I remember one of my first airshows as a kid, watching the Navy’s renowned Blue Angels. The squadron has some of the best combat pilots in the world assembled into an elite aero-acrobatics team. In my Blue Angels jumpsuit, I’d salute the service members as they passed. Sure, my salutes totally lacked proper form, but it was worth a shot. To my 5 year-old self, being a pilot was all I wanted in the world.
As I grew older, I rethought my combat pilot career path. It entailed frantic decision-making, strategic bombing runs, surveillance and a high amount of risk. Though I decided the skies were not meant for me, I never forgot my love and respect for the military and its members. That’s why I’ve dedicated my time and effort to joining the world of counterterrorism. I want to help save lives and allow people to enjoy freedom without the fear of tyranny and terror.
This fall, my dream of working to understand and help mitigate global conflict was realized. I joined START as an intern with the Strategic Multilayer Assessment (SMA) research group. My team assesses sources of conflict and cooperation within the Southeast Asian region by examining interstate relations, non-state conflict, and various military and naval forces. It has provided a number of unique insights into American policy in the region and much of the world’s advanced naval weapons systems.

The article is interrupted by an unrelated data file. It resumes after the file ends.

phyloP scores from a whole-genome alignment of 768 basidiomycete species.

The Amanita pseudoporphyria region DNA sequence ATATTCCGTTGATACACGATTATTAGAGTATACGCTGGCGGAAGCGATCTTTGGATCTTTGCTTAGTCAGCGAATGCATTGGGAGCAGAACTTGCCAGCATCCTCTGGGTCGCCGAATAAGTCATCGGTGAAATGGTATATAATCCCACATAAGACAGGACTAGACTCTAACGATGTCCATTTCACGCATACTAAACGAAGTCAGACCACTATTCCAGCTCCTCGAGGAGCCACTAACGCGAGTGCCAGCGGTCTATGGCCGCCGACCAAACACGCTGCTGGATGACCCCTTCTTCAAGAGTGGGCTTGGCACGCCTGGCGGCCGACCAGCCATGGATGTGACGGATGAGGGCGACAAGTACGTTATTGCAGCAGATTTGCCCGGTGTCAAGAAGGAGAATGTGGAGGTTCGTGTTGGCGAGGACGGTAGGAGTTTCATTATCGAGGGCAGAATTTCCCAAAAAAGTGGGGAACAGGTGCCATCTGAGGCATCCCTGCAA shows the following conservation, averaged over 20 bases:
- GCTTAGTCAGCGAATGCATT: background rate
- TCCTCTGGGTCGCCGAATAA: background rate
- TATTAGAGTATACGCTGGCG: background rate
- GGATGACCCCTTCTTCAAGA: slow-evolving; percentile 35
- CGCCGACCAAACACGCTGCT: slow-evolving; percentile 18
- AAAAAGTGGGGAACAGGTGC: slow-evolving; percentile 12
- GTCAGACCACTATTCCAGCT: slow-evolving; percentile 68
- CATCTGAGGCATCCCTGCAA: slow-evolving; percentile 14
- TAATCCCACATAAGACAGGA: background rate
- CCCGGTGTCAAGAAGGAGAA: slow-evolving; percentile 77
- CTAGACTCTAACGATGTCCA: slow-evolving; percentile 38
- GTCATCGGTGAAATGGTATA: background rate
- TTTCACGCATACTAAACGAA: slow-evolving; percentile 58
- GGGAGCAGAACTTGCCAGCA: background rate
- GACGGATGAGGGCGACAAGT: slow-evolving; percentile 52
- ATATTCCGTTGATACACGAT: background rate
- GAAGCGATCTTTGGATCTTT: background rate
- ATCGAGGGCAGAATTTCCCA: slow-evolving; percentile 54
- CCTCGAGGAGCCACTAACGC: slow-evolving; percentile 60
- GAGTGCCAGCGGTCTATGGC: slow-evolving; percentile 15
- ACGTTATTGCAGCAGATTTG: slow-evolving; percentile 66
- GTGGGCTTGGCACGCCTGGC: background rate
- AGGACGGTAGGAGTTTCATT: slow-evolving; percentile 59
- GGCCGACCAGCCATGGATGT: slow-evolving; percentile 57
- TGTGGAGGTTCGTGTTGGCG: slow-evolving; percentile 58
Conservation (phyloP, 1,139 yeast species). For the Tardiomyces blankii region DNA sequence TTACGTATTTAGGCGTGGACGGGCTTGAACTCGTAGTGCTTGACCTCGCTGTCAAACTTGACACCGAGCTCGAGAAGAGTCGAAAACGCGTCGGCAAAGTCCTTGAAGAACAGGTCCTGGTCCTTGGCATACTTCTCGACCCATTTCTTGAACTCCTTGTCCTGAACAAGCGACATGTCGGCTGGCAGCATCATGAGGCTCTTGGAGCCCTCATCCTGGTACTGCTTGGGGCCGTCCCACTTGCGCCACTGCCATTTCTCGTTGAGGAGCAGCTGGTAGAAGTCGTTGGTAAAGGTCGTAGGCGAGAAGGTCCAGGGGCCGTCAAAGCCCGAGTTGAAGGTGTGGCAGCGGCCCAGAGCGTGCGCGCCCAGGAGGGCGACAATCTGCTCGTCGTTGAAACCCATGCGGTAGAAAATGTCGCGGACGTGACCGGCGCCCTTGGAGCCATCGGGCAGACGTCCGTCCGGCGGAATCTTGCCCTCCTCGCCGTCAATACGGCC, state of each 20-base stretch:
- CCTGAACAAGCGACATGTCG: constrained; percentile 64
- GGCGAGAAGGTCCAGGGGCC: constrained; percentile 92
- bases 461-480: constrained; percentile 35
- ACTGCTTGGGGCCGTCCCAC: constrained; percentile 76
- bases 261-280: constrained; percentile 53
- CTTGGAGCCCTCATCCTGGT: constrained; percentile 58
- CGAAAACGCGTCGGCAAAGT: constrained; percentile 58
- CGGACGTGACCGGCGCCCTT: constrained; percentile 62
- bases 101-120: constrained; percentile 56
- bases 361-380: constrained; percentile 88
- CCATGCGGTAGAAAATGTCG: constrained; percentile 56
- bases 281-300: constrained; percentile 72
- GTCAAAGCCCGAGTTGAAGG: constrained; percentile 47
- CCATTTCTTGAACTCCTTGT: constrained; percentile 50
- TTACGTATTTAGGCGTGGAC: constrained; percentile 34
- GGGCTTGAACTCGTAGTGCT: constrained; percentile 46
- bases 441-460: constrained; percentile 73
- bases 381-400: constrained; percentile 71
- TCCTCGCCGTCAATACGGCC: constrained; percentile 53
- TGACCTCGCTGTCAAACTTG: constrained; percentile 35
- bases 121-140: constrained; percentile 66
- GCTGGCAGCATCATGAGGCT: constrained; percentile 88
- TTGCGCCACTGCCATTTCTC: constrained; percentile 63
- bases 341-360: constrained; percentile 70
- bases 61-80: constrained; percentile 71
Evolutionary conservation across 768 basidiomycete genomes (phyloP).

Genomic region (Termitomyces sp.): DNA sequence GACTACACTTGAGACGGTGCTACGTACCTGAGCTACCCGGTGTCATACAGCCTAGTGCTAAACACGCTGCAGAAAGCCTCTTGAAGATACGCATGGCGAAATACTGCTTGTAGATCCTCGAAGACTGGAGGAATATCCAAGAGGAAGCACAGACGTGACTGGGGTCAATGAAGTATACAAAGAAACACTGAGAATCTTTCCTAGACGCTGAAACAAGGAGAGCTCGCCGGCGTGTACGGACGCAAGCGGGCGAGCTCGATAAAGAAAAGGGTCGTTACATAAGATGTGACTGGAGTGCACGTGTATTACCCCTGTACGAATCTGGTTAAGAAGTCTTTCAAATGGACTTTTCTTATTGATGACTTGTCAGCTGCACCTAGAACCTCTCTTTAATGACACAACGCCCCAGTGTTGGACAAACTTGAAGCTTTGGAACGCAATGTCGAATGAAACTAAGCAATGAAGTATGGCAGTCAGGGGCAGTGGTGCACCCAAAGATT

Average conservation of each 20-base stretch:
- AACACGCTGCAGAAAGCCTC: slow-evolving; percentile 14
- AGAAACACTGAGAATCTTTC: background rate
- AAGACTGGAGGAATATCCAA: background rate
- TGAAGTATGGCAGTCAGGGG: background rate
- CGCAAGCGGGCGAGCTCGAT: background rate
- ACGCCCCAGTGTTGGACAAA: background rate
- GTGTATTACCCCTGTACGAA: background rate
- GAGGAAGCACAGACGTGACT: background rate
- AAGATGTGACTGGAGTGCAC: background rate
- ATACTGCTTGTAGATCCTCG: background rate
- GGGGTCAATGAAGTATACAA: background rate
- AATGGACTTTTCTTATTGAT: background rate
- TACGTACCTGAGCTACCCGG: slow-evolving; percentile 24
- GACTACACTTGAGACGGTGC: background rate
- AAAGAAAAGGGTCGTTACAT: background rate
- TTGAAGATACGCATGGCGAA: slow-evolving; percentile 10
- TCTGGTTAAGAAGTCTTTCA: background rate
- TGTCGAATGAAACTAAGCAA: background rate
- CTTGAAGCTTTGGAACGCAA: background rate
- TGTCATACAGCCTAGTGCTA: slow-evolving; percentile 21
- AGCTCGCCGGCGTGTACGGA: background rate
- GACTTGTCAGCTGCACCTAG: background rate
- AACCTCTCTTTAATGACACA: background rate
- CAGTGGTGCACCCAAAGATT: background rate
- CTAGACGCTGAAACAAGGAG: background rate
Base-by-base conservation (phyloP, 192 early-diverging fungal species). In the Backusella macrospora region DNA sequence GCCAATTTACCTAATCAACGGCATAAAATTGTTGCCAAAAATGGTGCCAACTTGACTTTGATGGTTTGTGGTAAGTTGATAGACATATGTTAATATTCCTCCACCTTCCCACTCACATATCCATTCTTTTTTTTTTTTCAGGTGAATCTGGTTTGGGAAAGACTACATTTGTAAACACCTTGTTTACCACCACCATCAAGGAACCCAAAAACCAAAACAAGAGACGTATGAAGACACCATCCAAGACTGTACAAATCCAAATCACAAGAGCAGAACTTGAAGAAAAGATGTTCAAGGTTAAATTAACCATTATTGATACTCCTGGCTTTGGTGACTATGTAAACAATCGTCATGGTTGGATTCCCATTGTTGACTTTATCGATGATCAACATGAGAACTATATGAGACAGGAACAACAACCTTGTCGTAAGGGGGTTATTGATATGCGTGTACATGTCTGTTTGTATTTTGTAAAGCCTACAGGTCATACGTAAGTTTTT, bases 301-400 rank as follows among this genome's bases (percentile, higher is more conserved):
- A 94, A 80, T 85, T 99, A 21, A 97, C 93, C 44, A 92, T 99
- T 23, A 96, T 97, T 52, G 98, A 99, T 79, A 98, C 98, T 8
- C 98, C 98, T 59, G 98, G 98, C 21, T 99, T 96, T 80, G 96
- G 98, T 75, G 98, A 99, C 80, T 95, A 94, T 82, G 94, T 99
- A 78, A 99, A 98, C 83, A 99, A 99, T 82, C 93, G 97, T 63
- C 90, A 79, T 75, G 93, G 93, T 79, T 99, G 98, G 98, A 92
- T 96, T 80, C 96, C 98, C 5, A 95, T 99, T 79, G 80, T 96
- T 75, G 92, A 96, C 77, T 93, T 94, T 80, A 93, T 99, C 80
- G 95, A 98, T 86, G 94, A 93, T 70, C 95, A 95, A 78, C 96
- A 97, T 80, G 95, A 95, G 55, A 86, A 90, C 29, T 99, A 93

I’ve interned at START for several weeks, and the SMA project has been a natural fit for me. It combines foreign policy with assessments of global armed forces, which has helped immensely to provide a framework for our team’s newest project in maritime piracy.
On the maritime piracy team, I examine piratical behavior, incidents and attack styles. My shift from SMA to maritime piracy has given me the flexibility to help spearhead an exciting investigation. Piracy is a well-known issue, though many people don’t consider it in the proper context.
My job is to explain the context of piracy and look for trends others have missed. A large selection of research in piracy exists, but thus far, this research has not changed policies aimed at preventing piratical activities. After considering the factors in the increasing trend of pirates and terrorists working together for mutual benefit, the overall picture of organized crime at sea becomes alarmingly clear.
Piracy is no longer confined to peg-legs and eye-patches. These maritime bandits are increasingly violent, emboldened by past successes and supported by advanced technology. In areas like the Straits of Malacca, where roughly a third of the world’s trade passes, littoral states need support to effectively combat piracy and maintain maritime security. It’s a longshot, but I’m hopeful that our research will spark a change in maritime policy.
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This blog represents the opinions of the author, and does not necessarily reflect the opinions of START or any office or agency of the United States Government.